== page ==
Hi Elaine, I hope the squirrels continue to leave your lovely garden alone.. they are a real pest. Holes in the lawn, nut trees growing in the flowerbeds!

  5. Oma August 30, 2012 at 1:36 pm - Reply

    My cat keeps squirrels away here. I would hate to harm one, but I suppose they can be a pest!

    • Jessica August 30, 2012 at 2:58 pm - Reply

      I couldn’t harm one either Oma. I’m too much of an animal lover. Just trying to persuade them that next door might be a better place to live.. !

  6. Rosie August 30, 2012 at 4:15 pm - Reply

    You made me smile! As much as I love to see the squirrels in the garden they are a nuisance. Not only do they pinch the bird food – even the seeds I put in those little cups for the small birds by teetering on the edge and eventually knocking them over – but in the spring they dug up all our crocus bulbs! I caught one digging and blow me if it didn’t gather up as many as it could manage whilst giving me a defiant stare and then ran off with them to enjoy at its leisure:)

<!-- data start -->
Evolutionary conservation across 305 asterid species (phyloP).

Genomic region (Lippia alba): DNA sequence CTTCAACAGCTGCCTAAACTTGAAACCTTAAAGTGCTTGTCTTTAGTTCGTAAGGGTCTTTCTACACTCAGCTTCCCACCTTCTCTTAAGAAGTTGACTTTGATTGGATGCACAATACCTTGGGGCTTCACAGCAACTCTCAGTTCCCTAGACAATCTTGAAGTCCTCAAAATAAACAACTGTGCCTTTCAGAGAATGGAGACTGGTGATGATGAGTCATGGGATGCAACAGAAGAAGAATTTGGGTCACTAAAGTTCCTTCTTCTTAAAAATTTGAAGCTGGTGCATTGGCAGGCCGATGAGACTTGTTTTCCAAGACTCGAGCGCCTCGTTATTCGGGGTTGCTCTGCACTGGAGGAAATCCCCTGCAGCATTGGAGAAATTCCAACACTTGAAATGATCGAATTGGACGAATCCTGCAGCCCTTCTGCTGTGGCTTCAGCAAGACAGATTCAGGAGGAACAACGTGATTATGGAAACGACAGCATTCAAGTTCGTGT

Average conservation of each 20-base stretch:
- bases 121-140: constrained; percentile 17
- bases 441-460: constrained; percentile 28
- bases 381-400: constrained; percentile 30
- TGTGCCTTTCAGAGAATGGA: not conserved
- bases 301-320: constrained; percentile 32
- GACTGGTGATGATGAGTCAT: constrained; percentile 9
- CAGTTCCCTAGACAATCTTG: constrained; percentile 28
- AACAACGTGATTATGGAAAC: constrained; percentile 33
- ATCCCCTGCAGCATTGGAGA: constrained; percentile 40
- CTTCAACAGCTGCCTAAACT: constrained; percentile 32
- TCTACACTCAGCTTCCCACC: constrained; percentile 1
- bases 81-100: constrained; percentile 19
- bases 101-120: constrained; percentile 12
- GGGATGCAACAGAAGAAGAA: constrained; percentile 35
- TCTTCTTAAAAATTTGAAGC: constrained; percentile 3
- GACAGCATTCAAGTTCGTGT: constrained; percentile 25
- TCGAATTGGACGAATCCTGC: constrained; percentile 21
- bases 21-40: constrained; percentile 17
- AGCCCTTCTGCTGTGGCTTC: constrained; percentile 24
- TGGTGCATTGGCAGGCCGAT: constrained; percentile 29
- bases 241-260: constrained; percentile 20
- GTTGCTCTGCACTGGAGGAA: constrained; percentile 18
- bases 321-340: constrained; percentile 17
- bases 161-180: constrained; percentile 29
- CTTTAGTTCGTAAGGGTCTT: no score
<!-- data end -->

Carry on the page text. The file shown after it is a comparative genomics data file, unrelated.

• Jessica August 30, 2012 at 5:07 pm - Reply

      Hi Rosie, if it weren’t for the fact you live so far away, I’d say you’ve met our squirrels! Grudgingly, I have to admire them.

  7. Josephine August 31, 2012 at 1:19 am - Reply

    I’ve always enjoyed watching the squirrels in the garden, until they started breeding like rats, and not only devouring the bird seed, but the feeders themselves.
    We set live traps, and transported the little varmints to less populated areas, the Summer drought seems to have taken care of the rest.
    I just hope they never make it inside your attic, they can eat the wiring, and anything else they desire.
    Hope your water-pistol strategy works out 😉
    ~Jo

    • Jessica August 31, 2012 at 9:49 am - Reply

      The water pistol is working a treat. As long as we are here. When we climb the steps to go out somewhere it’s “Come on Chaps, We’re in..”!